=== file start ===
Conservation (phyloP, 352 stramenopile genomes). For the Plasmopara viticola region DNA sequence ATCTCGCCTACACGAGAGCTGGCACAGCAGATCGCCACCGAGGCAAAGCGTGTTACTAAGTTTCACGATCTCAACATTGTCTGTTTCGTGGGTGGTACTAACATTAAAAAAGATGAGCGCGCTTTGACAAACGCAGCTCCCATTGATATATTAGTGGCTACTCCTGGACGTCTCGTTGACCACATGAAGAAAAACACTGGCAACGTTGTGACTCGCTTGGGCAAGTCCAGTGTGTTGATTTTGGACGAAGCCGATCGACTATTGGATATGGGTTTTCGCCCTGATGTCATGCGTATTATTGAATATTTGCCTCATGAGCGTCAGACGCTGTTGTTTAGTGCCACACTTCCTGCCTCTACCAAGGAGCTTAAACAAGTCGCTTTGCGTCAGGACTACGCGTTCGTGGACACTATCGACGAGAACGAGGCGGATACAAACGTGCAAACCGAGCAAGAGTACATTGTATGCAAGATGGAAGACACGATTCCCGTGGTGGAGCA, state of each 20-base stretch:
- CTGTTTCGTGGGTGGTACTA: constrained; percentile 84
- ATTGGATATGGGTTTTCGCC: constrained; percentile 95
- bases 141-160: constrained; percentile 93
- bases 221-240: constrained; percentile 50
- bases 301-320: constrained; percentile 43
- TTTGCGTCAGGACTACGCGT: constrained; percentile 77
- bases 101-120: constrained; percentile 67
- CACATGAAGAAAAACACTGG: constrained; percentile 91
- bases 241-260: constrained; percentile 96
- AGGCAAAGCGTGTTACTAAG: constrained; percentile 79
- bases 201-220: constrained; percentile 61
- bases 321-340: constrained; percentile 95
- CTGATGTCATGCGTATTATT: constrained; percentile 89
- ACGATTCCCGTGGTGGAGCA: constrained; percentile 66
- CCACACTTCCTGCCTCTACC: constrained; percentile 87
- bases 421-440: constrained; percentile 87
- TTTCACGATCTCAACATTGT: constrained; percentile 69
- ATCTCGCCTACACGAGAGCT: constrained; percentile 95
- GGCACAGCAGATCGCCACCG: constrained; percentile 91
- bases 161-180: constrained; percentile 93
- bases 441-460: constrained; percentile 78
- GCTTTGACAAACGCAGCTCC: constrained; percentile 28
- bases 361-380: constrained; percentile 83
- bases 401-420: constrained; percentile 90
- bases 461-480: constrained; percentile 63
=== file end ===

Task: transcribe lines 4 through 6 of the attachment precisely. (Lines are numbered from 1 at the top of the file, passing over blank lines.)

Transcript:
- bases 141-160: constrained; percentile 93
- bases 221-240: constrained; percentile 50
- bases 301-320: constrained; percentile 43